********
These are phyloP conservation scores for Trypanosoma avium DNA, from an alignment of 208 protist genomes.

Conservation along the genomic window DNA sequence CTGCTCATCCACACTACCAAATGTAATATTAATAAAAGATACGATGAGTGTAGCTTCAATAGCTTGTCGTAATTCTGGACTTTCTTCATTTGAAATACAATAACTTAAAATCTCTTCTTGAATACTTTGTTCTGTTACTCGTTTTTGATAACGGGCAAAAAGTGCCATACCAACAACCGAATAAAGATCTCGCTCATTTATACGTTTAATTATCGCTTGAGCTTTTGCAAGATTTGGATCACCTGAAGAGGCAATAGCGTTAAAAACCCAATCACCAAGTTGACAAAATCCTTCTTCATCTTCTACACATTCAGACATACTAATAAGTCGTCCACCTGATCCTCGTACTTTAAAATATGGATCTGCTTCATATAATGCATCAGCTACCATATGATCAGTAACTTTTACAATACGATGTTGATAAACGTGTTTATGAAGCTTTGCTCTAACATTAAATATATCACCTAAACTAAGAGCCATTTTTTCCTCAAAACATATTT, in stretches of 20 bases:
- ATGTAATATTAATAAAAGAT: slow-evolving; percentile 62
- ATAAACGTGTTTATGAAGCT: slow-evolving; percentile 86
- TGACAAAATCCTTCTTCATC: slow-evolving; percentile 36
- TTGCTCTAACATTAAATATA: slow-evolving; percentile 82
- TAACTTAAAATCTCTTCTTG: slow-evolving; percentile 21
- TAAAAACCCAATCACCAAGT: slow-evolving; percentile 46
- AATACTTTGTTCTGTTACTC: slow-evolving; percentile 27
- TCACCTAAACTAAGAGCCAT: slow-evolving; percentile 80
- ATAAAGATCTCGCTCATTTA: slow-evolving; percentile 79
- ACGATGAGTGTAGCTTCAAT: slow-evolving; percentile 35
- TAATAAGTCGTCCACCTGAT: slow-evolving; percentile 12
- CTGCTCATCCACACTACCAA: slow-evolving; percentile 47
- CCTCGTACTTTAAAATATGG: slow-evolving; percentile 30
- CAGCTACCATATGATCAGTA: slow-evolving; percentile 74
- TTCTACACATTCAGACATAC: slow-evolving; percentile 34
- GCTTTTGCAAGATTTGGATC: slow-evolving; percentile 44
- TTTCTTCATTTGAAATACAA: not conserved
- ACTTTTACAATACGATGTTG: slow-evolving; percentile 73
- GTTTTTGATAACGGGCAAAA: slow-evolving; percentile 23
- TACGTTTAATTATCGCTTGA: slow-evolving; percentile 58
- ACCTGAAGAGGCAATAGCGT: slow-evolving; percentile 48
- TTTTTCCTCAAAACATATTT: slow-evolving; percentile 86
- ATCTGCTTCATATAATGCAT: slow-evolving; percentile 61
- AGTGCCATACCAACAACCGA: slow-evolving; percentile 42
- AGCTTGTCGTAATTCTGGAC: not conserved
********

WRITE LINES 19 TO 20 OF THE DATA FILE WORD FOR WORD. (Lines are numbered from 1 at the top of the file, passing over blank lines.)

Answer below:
- TTTCTTCATTTGAAATACAA: not conserved
- ACTTTTACAATACGATGTTG: slow-evolving; percentile 73